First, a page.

Mikhail Zygar understands that being a journalist in Putin’s Russia is a dangerous job. For 21 of his colleagues, it has been fatal. Mikhail was Editor-in-Chief of Dozhd, Russia’s only independent TV station, before it faced unrelenting attacks from the Kremlin. His book, All the Kremlin’s Men, is an unprecedented series of interviews with Putin’s inner circle. It provides us with a surprising view of Russian politics that has made it a bestseller in Russia. With Jeff Sparrow.

Mikhail Zygar (International)

Mikhail Zygar is a Russian journalist and writer, and the former editor in chief of Dozhd, the only independent TV station in Russia. Under ZygarÕs leadership, Dozhd faced unrelenting attacks from the Kremlin, including laws banning advertising on private channels, forced staff cuts, eviction and the removal of the channel from RussiaÕs cable and satellite TV frequencies, shrinking its audience from 18 million households to 2 million households overnight. Prior to Dozhd, Zygar worked for Newsweek Russia and the business daily Kommersant, where he covered the conflicts in Palestine, Lebanon, Iraq, Serbia, and Kosovo. He is co-author of the book Gazprom: Russia's New Weapon, which explores Russia's recent history through the currency of gas. His latest book, All the KremlinÕs Men, is based on an unprecedented series of interviews with Vladimir PutinÕs inner circle, presenting a radically different view of power and politics in Russia. Zygar is the founder of Project1917. Free History, an online project that enables participants to learn about the events of 1917 from those who lived during this defining moment of history.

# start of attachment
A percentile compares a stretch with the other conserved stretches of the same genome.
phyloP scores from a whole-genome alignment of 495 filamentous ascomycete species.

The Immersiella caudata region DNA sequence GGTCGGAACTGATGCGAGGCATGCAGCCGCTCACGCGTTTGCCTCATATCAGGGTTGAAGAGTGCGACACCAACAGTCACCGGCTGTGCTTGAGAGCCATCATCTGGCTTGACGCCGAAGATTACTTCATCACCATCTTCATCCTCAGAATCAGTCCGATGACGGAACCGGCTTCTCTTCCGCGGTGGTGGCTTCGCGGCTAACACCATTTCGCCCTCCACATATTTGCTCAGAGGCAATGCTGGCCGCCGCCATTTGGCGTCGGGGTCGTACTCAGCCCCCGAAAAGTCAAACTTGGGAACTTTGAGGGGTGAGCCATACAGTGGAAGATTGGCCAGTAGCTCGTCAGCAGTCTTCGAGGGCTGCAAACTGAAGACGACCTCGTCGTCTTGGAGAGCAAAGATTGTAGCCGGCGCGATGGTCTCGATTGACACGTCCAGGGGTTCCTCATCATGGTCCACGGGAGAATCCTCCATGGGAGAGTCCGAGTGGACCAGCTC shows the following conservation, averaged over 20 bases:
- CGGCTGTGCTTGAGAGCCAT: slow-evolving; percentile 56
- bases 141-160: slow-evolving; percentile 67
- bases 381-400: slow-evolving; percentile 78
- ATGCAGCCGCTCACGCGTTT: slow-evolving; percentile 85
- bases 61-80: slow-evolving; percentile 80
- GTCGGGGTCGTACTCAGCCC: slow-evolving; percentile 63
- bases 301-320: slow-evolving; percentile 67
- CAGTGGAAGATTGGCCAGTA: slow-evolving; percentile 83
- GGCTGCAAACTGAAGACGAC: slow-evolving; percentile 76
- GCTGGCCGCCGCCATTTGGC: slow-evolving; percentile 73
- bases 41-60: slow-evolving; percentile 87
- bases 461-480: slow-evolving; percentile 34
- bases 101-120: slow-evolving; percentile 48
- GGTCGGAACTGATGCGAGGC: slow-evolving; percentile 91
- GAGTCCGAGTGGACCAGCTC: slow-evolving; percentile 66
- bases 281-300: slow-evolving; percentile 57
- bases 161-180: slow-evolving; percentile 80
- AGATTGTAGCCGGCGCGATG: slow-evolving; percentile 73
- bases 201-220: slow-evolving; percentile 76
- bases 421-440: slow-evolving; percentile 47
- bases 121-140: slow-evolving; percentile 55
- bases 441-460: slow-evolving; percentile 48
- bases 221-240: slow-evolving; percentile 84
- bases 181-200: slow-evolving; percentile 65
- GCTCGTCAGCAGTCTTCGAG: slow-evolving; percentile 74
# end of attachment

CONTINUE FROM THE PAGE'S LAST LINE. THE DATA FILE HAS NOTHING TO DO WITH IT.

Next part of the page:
Jeff Sparrow (Australian)

Jeff Sparrow

Jeff Sparrow is a writer, broadcaster and editor. He writes a regular column for Guardian Australia; he appears on 3RRR's Breakfasters program and is the immediate past editor of Overland magazine. His most recent book is Trigger Warnings: Political Correctness and the Rise of the Right. His previous book No Way But This: In Search of Paul Robeson was shortlisted for the Best Writing Award at the Melbourne Prize.